Trap Them - Seizures in Barren Praise (Cover Artwork)

Trap Them

Trap Them: Seizures in Barren Praise

Seizures in Barren Praise (2008)

Deathwish


4
I used to work a desk job. I would stare at a computer all day and one of my daily highlights was to get a cup of coffee in the mid-morning and, when I was feeling special, a donut as well. Even though I drank coffee every day, every once in a while the coffee would hit me especially hard and I wou...

I used to work a desk job. I would stare at a computer all day and one of my daily highlights was to get a cup of coffee in the mid-morning and, when I was feeling special, a donut as well. Even though I drank coffee every day, every once in a while the coffee would hit me especially hard and I would get a major caffeine and sugar buzz going and just power through my work in mood and manner reminiscent of Rambo laying out fields of bad guys. Since quitting that job for the sunnier world of grad school I hadn't quite been hit with that feeling again until Trap Them's new album, Seizures in Barren Praise, showed up in my mailbox. Contained within its eerie Jake Bannon artwork are 25 minutes of perfectly executed, organically metallic hardcore that basically makes me want to kill people with a comically giant automatic weapon and a bandanna wrapped around my head.

Trap Them has always been a band with great tone. Vocalist Ryan McKenney's medium-low full screaming voice and guitarist Brian Izzi's thick heavier-than-Sabbath guitar sound immediately put them ahead of most of the pack in heavy music. Throw in Kurt Ballou on top to produce and they were sure to come out with a product as heavy and impressive as last year's Séance Prime 7". However, while all of their previous releases have been good, they had yet to totally win me over. The problem was that a band like this that shifts between grooving heavy riffage and occasionally grinding blast beats needs an awesome drummer, and while their past drummers have been competent, I always wondered, "What if?" Enter former Unearth and Red Chord drummer Michael Justian and problem solved. While I'm still punk at heart, I'm a sucker for great instrumental playing, especially in heavy music, and the end-product here is well-rounded and undeniable.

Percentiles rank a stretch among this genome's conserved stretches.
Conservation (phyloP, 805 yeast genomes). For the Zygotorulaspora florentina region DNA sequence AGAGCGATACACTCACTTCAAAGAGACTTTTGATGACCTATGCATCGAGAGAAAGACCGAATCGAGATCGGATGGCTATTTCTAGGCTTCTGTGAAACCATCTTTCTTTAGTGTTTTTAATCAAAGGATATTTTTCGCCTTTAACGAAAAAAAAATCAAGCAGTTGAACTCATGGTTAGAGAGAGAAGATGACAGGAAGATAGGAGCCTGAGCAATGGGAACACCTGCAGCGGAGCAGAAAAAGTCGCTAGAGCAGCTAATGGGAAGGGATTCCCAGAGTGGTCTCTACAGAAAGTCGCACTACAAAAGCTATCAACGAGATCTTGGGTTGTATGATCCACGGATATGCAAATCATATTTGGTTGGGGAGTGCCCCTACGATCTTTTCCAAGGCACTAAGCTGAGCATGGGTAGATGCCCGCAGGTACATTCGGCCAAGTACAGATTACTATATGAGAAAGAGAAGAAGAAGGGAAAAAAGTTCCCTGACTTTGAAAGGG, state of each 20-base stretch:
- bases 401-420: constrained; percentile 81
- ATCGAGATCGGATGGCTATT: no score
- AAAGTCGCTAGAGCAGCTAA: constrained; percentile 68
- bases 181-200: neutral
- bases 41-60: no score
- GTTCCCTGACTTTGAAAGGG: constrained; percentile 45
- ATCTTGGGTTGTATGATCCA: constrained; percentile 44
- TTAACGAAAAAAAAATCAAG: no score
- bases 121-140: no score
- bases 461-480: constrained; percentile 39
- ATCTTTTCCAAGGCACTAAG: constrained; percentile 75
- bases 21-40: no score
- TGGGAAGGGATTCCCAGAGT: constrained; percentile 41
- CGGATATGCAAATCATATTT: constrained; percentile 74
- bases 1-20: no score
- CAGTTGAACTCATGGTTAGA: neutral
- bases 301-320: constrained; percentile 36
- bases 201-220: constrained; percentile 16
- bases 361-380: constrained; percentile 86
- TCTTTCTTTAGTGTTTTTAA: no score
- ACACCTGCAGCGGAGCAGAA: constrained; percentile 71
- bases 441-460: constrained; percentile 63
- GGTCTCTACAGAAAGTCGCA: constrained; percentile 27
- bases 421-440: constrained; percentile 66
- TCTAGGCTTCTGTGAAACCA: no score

The record starts with an early highlight in opener "Day Nineteen: Fucking Viva," with a meandering evil guitar line and McKenney overtop destroying his vocal chords. The drums enter with a light half-time beat before the band hits full blast at 1:28 and stays that way for the rest of the song. An easy comparison for this band is Converge (check Brian's reviews of their other releases for proof). They cover a lot of the same ground and are equally as heavy, however keeping a more straightforward approach.

While making a list of best riffs of the year is not something I would ever do, the ending of "Day Twenty Nine: Reincarnation of Lost Lones" would top it if I were to lose all respect for myself and make such a list. The record also closes on a high note with the seven-minute-long dirge-riffing fiesta "Day Thirty One: Mission Convincers."

I know there's a lot of people out there that are not huge fans of heavy music, but like to pick up a good hardcore or metal release every once in a while. For those people needing something heavy to fill that void, I would recommend checking out this release. It's super heavy with great production, immediately accessible and still retains a strong punk vibe.